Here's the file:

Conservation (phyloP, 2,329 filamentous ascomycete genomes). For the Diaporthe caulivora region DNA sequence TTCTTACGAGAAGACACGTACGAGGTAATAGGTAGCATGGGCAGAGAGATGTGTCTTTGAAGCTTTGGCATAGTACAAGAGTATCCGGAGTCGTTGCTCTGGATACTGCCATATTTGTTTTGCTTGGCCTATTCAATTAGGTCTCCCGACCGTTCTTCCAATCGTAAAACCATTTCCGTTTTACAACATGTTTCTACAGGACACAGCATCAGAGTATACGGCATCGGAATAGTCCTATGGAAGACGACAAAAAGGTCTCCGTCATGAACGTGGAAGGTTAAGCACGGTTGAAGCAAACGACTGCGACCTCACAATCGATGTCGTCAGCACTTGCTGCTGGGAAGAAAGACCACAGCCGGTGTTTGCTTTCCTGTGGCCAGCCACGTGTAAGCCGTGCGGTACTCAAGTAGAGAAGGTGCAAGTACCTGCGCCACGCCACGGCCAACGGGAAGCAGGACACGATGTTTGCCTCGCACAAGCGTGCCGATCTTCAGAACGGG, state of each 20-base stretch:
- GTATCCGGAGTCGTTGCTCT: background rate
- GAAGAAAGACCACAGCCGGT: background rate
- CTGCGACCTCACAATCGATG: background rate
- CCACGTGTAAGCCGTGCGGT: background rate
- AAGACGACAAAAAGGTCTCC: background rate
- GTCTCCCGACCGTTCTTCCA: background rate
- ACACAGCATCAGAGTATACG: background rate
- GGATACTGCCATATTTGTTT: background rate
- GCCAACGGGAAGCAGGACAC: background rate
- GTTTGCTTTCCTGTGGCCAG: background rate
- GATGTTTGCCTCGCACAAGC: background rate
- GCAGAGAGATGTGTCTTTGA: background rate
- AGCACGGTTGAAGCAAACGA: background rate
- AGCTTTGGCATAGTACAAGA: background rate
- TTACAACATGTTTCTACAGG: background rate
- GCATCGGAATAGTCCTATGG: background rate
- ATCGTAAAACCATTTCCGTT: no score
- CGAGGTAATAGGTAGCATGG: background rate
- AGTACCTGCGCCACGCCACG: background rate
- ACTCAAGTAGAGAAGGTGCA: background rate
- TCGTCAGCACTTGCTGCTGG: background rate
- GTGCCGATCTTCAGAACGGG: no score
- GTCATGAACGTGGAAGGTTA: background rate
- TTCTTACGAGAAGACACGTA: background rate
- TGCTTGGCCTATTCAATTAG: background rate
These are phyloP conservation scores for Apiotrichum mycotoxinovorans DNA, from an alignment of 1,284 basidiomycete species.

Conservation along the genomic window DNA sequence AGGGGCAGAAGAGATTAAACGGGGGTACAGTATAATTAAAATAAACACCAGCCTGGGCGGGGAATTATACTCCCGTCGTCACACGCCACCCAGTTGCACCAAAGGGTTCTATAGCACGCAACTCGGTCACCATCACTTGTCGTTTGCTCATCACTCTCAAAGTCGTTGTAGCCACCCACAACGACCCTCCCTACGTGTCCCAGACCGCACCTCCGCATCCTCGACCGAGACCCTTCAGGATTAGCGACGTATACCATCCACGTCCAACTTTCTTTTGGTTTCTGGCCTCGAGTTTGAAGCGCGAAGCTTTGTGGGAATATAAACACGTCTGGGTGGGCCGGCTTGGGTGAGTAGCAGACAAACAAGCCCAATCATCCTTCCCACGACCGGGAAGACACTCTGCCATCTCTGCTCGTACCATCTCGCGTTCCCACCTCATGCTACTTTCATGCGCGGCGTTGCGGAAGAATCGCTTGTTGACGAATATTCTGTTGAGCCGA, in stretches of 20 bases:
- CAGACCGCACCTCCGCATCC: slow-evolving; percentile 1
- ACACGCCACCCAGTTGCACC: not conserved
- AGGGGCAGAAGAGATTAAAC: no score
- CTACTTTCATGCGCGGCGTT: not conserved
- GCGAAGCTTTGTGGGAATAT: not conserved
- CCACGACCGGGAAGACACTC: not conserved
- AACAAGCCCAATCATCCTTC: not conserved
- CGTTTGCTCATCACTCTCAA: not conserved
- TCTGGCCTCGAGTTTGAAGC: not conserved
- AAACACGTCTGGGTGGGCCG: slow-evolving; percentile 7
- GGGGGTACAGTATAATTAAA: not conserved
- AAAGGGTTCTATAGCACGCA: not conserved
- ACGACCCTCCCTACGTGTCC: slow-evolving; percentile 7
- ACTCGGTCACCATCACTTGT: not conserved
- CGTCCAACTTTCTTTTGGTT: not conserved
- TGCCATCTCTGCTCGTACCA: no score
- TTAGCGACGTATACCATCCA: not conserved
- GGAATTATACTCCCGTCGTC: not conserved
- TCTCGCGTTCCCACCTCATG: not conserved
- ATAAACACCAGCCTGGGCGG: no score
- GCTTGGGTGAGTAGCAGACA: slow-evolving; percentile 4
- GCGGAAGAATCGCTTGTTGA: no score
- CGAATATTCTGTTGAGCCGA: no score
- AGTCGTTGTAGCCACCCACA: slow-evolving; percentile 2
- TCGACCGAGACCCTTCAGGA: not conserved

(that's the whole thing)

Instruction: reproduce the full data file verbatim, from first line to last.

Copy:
Conservation (phyloP, 2,329 filamentous ascomycete genomes). For the Diaporthe caulivora region DNA sequence TTCTTACGAGAAGACACGTACGAGGTAATAGGTAGCATGGGCAGAGAGATGTGTCTTTGAAGCTTTGGCATAGTACAAGAGTATCCGGAGTCGTTGCTCTGGATACTGCCATATTTGTTTTGCTTGGCCTATTCAATTAGGTCTCCCGACCGTTCTTCCAATCGTAAAACCATTTCCGTTTTACAACATGTTTCTACAGGACACAGCATCAGAGTATACGGCATCGGAATAGTCCTATGGAAGACGACAAAAAGGTCTCCGTCATGAACGTGGAAGGTTAAGCACGGTTGAAGCAAACGACTGCGACCTCACAATCGATGTCGTCAGCACTTGCTGCTGGGAAGAAAGACCACAGCCGGTGTTTGCTTTCCTGTGGCCAGCCACGTGTAAGCCGTGCGGTACTCAAGTAGAGAAGGTGCAAGTACCTGCGCCACGCCACGGCCAACGGGAAGCAGGACACGATGTTTGCCTCGCACAAGCGTGCCGATCTTCAGAACGGG, state of each 20-base stretch:
- GTATCCGGAGTCGTTGCTCT: background rate
- GAAGAAAGACCACAGCCGGT: background rate
- CTGCGACCTCACAATCGATG: background rate
- CCACGTGTAAGCCGTGCGGT: background rate
- AAGACGACAAAAAGGTCTCC: background rate
- GTCTCCCGACCGTTCTTCCA: background rate
- ACACAGCATCAGAGTATACG: background rate
- GGATACTGCCATATTTGTTT: background rate
- GCCAACGGGAAGCAGGACAC: background rate
- GTTTGCTTTCCTGTGGCCAG: background rate
- GATGTTTGCCTCGCACAAGC: background rate
- GCAGAGAGATGTGTCTTTGA: background rate
- AGCACGGTTGAAGCAAACGA: background rate
- AGCTTTGGCATAGTACAAGA: background rate
- TTACAACATGTTTCTACAGG: background rate
- GCATCGGAATAGTCCTATGG: background rate
- ATCGTAAAACCATTTCCGTT: no score
- CGAGGTAATAGGTAGCATGG: background rate
- AGTACCTGCGCCACGCCACG: background rate
- ACTCAAGTAGAGAAGGTGCA: background rate
- TCGTCAGCACTTGCTGCTGG: background rate
- GTGCCGATCTTCAGAACGGG: no score
- GTCATGAACGTGGAAGGTTA: background rate
- TTCTTACGAGAAGACACGTA: background rate
- TGCTTGGCCTATTCAATTAG: background rate
These are phyloP conservation scores for Apiotrichum mycotoxinovorans DNA, from an alignment of 1,284 basidiomycete species.

Conservation along the genomic window DNA sequence AGGGGCAGAAGAGATTAAACGGGGGTACAGTATAATTAAAATAAACACCAGCCTGGGCGGGGAATTATACTCCCGTCGTCACACGCCACCCAGTTGCACCAAAGGGTTCTATAGCACGCAACTCGGTCACCATCACTTGTCGTTTGCTCATCACTCTCAAAGTCGTTGTAGCCACCCACAACGACCCTCCCTACGTGTCCCAGACCGCACCTCCGCATCCTCGACCGAGACCCTTCAGGATTAGCGACGTATACCATCCACGTCCAACTTTCTTTTGGTTTCTGGCCTCGAGTTTGAAGCGCGAAGCTTTGTGGGAATATAAACACGTCTGGGTGGGCCGGCTTGGGTGAGTAGCAGACAAACAAGCCCAATCATCCTTCCCACGACCGGGAAGACACTCTGCCATCTCTGCTCGTACCATCTCGCGTTCCCACCTCATGCTACTTTCATGCGCGGCGTTGCGGAAGAATCGCTTGTTGACGAATATTCTGTTGAGCCGA, in stretches of 20 bases:
- CAGACCGCACCTCCGCATCC: slow-evolving; percentile 1
- ACACGCCACCCAGTTGCACC: not conserved
- AGGGGCAGAAGAGATTAAAC: no score
- CTACTTTCATGCGCGGCGTT: not conserved
- GCGAAGCTTTGTGGGAATAT: not conserved
- CCACGACCGGGAAGACACTC: not conserved
- AACAAGCCCAATCATCCTTC: not conserved
- CGTTTGCTCATCACTCTCAA: not conserved
- TCTGGCCTCGAGTTTGAAGC: not conserved
- AAACACGTCTGGGTGGGCCG: slow-evolving; percentile 7
- GGGGGTACAGTATAATTAAA: not conserved
- AAAGGGTTCTATAGCACGCA: not conserved
- ACGACCCTCCCTACGTGTCC: slow-evolving; percentile 7
- ACTCGGTCACCATCACTTGT: not conserved
- CGTCCAACTTTCTTTTGGTT: not conserved
- TGCCATCTCTGCTCGTACCA: no score
- TTAGCGACGTATACCATCCA: not conserved
- GGAATTATACTCCCGTCGTC: not conserved
- TCTCGCGTTCCCACCTCATG: not conserved
- ATAAACACCAGCCTGGGCGG: no score
- GCTTGGGTGAGTAGCAGACA: slow-evolving; percentile 4
- GCGGAAGAATCGCTTGTTGA: no score
- CGAATATTCTGTTGAGCCGA: no score
- AGTCGTTGTAGCCACCCACA: slow-evolving; percentile 2
- TCGACCGAGACCCTTCAGGA: not conserved